In the last week of our Lord’s life upon the earth it became increasingly important to warn the disciples of the dangers and trials which lay ahead. “These things have I spoken unto you”, he said, “that ye should not be offended” (skandali­zo—to stumble over a stumbling block, John 16:1). Warning them beforehand was designed to increase their trust in the wonder of God’s care rather than let them stumble in bewilderment at all the difficulties they would face (v4). The Lord understood one of the great principles of prophecy and prediction—to be forewarned is to be forearmed.

Convicting the World in the First Century

In the same chapter he spoke to them of the con­tinued work of God after his ascension through the Comforter, which would convict the Jewish world “of sin, and of righteousness, and of judgment” (v8). Hence when the Lord commissioned the disciples to preach the Gospel he said this: “Go ye therefore and teach [matheteuo—to make or train disciples of] all nations, baptizing them in the name of the Father, and of the Son, and of the Holy Spirit; teaching them [didasko—to give instruction] to observe [tereo—attend carefully, guard] all things whatsoever I have commanded you” (Matt 28:19,20). There were two parts to this teaching commission. The first related to “repentance and remission of sins” (Luke 24:47); the second related to a careful observation of his commandments. The Master’s commands covered many areas and one significant area dealt with what the believers should do in the face of Rome’s im­minent invasion of Judea.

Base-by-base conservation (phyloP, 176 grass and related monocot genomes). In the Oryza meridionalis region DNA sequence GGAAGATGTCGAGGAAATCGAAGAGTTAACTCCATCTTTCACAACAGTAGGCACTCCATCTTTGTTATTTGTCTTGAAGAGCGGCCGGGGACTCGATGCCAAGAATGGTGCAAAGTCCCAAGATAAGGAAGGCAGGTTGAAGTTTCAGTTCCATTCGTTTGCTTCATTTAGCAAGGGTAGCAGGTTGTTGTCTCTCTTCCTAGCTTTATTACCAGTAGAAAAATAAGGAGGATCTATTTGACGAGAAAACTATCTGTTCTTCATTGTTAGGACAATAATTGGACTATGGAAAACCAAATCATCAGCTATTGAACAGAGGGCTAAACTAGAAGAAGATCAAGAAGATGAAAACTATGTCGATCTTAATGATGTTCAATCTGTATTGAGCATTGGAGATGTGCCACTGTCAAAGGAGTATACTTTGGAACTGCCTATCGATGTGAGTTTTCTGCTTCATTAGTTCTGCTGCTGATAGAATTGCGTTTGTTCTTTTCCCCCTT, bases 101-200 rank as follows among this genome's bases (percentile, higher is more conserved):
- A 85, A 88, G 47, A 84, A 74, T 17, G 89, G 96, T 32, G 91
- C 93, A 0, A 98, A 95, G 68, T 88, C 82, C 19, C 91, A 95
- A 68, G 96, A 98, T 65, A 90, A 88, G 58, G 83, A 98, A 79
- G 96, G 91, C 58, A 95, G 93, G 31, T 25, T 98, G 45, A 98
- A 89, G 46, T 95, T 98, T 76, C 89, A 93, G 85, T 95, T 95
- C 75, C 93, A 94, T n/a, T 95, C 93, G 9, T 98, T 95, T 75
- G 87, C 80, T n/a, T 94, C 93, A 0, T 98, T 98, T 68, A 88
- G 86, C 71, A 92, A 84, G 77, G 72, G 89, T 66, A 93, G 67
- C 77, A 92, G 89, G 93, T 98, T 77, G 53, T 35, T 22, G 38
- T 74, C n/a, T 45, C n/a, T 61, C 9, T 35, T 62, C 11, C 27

Whilst it could be said that the Lord’s teach­ings in relation to prophecy were not part of the Gospel message, it is not accurate to argue that the prophecies he uttered were unimportant. They were a significant ancillary to the Gospel, so much so that they formed part of the “all things” that he commanded the disciples to teach.

We find, then, that the whole preaching and teaching effort of the disciples embraced a wider sphere of activity than just preaching the Gospel. The Gospel formed the core essentials for salvation but we discover that the Lord’s predictions about coming judgment often became an important part of the message, inducing listeners to see the devasta­tion which lay ahead of them if they didn’t repent. The Lord’s specific prophecies about forthcoming events in Judea could never form part of the saving Gospel because the details would no longer retain any relevance for future generations after AD 70. What we do find, however, is that prophecy became a significant adjunct to first century preaching and conviction—a pattern that ought to be continued in our preaching today.

Preaching in the First Century

To illustrate this, let us examine the early chapters of Acts. Peter’s first speech contained the essential elements for salvation (Acts 2:38). But that speech also contained an exposition of coming judgment based on the prophecy of Joel (v19–21). Peter skilfully blended prophecy, logic and exposition to induce a remarkable response: “they were pricked in their hearts” (v37).